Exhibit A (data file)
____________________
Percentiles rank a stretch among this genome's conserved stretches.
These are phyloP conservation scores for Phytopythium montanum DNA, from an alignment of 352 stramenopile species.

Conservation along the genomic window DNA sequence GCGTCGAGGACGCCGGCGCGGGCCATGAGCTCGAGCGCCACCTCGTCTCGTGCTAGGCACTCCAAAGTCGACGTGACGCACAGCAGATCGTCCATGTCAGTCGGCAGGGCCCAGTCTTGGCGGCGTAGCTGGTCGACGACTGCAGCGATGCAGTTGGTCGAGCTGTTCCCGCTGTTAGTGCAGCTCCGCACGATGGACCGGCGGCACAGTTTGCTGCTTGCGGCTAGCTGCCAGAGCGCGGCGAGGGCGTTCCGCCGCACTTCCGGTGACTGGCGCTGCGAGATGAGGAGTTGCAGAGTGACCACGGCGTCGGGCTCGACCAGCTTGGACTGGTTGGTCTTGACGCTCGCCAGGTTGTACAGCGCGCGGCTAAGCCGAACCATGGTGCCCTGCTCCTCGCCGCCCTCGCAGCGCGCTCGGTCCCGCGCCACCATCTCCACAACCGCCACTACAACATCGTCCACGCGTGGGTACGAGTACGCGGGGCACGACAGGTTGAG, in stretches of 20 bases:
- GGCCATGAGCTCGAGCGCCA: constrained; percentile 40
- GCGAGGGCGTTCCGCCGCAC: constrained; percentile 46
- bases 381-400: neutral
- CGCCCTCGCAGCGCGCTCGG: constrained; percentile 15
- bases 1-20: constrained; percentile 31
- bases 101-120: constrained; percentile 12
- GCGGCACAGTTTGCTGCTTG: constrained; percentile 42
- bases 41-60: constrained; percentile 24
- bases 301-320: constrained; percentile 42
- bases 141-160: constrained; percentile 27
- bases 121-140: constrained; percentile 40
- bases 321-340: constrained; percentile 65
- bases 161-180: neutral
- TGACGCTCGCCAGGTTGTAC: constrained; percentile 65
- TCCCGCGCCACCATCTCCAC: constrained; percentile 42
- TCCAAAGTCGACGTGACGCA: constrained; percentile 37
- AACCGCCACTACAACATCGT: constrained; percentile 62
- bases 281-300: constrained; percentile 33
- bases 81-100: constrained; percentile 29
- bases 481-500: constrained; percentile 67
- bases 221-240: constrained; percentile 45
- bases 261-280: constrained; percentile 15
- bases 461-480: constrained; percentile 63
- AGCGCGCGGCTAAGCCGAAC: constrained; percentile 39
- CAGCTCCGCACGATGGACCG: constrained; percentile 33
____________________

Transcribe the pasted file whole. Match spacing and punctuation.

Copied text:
Percentiles rank a stretch among this genome's conserved stretches.
These are phyloP conservation scores for Phytopythium montanum DNA, from an alignment of 352 stramenopile species.

Conservation along the genomic window DNA sequence GCGTCGAGGACGCCGGCGCGGGCCATGAGCTCGAGCGCCACCTCGTCTCGTGCTAGGCACTCCAAAGTCGACGTGACGCACAGCAGATCGTCCATGTCAGTCGGCAGGGCCCAGTCTTGGCGGCGTAGCTGGTCGACGACTGCAGCGATGCAGTTGGTCGAGCTGTTCCCGCTGTTAGTGCAGCTCCGCACGATGGACCGGCGGCACAGTTTGCTGCTTGCGGCTAGCTGCCAGAGCGCGGCGAGGGCGTTCCGCCGCACTTCCGGTGACTGGCGCTGCGAGATGAGGAGTTGCAGAGTGACCACGGCGTCGGGCTCGACCAGCTTGGACTGGTTGGTCTTGACGCTCGCCAGGTTGTACAGCGCGCGGCTAAGCCGAACCATGGTGCCCTGCTCCTCGCCGCCCTCGCAGCGCGCTCGGTCCCGCGCCACCATCTCCACAACCGCCACTACAACATCGTCCACGCGTGGGTACGAGTACGCGGGGCACGACAGGTTGAG, in stretches of 20 bases:
- GGCCATGAGCTCGAGCGCCA: constrained; percentile 40
- GCGAGGGCGTTCCGCCGCAC: constrained; percentile 46
- bases 381-400: neutral
- CGCCCTCGCAGCGCGCTCGG: constrained; percentile 15
- bases 1-20: constrained; percentile 31
- bases 101-120: constrained; percentile 12
- GCGGCACAGTTTGCTGCTTG: constrained; percentile 42
- bases 41-60: constrained; percentile 24
- bases 301-320: constrained; percentile 42
- bases 141-160: constrained; percentile 27
- bases 121-140: constrained; percentile 40
- bases 321-340: constrained; percentile 65
- bases 161-180: neutral
- TGACGCTCGCCAGGTTGTAC: constrained; percentile 65
- TCCCGCGCCACCATCTCCAC: constrained; percentile 42
- TCCAAAGTCGACGTGACGCA: constrained; percentile 37
- AACCGCCACTACAACATCGT: constrained; percentile 62
- bases 281-300: constrained; percentile 33
- bases 81-100: constrained; percentile 29
- bases 481-500: constrained; percentile 67
- bases 221-240: constrained; percentile 45
- bases 261-280: constrained; percentile 15
- bases 461-480: constrained; percentile 63
- AGCGCGCGGCTAAGCCGAAC: constrained; percentile 39
- CAGCTCCGCACGATGGACCG: constrained; percentile 33